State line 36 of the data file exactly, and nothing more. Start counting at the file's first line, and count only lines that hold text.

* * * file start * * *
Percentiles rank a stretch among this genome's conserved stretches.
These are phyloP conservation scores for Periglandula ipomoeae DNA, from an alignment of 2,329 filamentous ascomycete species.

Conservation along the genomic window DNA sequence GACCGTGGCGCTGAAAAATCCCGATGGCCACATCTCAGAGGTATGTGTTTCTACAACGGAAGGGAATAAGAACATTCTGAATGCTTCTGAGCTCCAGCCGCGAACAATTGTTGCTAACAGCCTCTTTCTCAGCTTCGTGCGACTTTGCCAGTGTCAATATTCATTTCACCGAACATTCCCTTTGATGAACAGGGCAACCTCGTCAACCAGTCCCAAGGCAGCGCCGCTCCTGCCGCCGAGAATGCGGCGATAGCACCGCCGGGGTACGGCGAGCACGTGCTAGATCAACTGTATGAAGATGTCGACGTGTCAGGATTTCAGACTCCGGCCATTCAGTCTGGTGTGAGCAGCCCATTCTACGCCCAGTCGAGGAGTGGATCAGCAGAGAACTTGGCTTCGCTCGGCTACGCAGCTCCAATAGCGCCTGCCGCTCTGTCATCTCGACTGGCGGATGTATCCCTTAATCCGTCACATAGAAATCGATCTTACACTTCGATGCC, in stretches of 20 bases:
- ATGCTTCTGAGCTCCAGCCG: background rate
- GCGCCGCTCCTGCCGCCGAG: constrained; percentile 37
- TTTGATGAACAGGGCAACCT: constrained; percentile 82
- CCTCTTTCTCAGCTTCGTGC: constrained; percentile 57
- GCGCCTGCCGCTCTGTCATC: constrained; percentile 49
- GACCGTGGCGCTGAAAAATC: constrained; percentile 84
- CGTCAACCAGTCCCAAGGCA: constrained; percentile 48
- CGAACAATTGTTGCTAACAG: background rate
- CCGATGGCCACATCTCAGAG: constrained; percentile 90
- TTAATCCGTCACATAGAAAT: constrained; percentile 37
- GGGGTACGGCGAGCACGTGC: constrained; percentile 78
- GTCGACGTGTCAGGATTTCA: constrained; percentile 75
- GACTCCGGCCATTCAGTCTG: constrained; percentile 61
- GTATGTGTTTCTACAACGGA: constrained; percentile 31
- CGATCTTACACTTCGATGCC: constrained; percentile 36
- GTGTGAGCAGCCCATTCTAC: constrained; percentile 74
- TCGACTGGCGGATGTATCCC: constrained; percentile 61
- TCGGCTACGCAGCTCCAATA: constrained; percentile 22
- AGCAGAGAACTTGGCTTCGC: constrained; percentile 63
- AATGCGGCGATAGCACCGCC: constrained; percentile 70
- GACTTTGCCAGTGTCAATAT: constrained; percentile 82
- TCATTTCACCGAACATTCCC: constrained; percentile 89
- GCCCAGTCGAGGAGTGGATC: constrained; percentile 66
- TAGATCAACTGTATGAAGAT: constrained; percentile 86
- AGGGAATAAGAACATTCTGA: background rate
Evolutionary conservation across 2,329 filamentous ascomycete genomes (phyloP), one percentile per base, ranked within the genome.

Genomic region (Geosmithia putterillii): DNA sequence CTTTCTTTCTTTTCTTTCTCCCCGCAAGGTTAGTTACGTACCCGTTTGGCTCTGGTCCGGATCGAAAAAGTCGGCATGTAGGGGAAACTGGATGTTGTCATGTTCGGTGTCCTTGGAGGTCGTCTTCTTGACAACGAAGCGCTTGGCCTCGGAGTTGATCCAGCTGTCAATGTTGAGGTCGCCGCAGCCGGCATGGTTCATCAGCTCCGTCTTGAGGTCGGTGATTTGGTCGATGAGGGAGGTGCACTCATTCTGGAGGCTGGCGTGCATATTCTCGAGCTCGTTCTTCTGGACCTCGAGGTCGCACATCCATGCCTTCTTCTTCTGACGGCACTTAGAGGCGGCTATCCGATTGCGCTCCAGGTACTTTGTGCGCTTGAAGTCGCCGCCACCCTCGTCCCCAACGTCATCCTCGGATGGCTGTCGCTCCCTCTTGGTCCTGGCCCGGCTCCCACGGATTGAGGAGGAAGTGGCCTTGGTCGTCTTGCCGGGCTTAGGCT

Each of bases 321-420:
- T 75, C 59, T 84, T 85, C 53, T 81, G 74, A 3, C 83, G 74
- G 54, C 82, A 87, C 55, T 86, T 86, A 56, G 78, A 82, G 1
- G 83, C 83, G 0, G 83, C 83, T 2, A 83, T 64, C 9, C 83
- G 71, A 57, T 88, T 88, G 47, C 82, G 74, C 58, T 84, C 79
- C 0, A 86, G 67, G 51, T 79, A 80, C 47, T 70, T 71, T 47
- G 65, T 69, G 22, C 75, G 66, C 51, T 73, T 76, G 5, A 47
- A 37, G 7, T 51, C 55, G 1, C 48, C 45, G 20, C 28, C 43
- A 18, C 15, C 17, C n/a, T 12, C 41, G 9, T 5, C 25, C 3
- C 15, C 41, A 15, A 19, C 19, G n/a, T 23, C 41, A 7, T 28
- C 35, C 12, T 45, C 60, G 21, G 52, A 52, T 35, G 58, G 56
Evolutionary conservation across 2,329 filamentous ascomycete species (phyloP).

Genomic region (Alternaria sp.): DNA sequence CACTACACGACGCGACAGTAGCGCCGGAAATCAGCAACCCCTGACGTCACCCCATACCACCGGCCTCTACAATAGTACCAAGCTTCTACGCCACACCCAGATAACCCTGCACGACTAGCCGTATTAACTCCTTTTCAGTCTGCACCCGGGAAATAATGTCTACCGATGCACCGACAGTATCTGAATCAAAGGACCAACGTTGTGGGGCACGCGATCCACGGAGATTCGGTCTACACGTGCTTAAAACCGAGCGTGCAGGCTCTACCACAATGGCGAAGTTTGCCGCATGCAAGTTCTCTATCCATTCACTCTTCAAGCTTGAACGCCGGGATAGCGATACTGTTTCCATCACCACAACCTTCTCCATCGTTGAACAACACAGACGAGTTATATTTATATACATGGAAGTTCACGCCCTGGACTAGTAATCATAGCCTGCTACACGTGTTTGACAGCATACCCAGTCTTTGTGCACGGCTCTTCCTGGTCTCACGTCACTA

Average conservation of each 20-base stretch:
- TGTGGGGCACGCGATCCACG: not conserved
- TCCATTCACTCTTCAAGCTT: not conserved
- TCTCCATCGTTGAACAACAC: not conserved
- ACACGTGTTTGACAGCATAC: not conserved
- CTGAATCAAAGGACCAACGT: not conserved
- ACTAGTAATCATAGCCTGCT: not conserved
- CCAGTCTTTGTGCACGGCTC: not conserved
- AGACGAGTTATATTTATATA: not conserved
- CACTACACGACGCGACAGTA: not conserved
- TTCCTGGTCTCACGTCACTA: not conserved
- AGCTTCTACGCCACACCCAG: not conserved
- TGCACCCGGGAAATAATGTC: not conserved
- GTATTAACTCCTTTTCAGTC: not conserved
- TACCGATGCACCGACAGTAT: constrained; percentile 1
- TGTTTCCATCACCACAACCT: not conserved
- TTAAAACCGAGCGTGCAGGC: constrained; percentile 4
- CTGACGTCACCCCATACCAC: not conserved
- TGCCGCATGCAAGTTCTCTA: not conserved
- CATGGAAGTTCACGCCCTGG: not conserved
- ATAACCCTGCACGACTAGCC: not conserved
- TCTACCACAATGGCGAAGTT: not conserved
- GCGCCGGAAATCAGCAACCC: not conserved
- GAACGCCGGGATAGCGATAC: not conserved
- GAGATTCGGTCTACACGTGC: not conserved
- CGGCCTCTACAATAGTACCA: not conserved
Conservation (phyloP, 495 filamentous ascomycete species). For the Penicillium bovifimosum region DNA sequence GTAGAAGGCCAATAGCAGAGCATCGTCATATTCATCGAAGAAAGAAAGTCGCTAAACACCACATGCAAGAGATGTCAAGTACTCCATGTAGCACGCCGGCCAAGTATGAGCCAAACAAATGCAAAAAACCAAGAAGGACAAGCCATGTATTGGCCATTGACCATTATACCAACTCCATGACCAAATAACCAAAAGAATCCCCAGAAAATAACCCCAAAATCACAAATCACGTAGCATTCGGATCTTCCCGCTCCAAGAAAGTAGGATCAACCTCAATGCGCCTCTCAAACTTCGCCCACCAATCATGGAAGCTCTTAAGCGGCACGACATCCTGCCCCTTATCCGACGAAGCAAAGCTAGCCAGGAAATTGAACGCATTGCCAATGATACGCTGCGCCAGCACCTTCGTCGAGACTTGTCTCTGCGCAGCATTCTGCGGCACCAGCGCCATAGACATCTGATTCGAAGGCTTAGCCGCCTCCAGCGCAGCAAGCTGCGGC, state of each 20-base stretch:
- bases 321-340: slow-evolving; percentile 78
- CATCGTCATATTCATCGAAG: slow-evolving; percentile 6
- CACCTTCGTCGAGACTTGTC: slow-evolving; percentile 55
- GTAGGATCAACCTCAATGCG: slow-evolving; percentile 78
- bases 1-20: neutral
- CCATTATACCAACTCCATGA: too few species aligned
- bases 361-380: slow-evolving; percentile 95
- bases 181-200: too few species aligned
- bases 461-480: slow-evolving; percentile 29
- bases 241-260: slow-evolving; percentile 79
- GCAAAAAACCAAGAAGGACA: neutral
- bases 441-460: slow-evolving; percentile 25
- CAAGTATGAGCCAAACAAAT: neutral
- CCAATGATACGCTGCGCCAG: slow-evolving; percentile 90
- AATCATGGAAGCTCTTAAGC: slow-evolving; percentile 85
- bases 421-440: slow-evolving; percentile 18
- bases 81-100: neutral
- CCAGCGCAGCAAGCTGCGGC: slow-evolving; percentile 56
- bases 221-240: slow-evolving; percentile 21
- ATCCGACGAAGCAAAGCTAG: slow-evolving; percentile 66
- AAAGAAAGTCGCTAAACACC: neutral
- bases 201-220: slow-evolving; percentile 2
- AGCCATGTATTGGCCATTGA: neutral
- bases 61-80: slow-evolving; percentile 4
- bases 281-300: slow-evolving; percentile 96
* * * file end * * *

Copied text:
- C 0, A 86, G 67, G 51, T 79, A 80, C 47, T 70, T 71, T 47